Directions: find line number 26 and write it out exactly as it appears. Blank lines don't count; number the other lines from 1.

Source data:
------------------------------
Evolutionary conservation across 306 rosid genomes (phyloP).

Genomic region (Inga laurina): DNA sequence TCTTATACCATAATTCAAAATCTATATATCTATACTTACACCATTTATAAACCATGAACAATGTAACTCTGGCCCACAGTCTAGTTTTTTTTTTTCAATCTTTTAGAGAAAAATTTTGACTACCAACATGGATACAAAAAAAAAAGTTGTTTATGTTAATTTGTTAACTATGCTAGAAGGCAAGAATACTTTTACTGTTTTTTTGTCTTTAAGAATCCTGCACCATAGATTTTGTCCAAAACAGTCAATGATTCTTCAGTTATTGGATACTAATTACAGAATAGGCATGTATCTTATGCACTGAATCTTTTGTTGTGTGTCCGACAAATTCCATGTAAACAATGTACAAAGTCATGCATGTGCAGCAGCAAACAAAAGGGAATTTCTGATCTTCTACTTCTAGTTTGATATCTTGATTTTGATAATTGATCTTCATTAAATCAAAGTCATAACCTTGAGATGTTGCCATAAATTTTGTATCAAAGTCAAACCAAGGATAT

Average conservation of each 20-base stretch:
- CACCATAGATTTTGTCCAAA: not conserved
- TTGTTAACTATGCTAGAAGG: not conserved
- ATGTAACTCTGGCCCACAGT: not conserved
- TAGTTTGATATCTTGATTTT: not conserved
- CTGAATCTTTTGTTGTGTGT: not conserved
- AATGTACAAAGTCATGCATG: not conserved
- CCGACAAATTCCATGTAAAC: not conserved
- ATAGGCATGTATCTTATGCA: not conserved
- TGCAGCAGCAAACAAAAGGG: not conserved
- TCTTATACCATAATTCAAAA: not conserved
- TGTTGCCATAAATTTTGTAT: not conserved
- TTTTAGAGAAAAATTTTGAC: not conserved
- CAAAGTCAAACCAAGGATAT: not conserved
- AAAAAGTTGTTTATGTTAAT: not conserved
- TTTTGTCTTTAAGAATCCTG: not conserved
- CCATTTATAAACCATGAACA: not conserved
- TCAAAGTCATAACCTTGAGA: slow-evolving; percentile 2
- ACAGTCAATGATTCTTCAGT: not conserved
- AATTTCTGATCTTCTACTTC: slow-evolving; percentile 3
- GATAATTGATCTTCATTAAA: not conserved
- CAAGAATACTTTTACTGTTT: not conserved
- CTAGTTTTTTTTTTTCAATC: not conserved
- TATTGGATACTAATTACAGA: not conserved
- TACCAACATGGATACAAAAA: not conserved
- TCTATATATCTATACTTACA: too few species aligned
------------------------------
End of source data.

- TATTGGATACTAATTACAGA: not conserved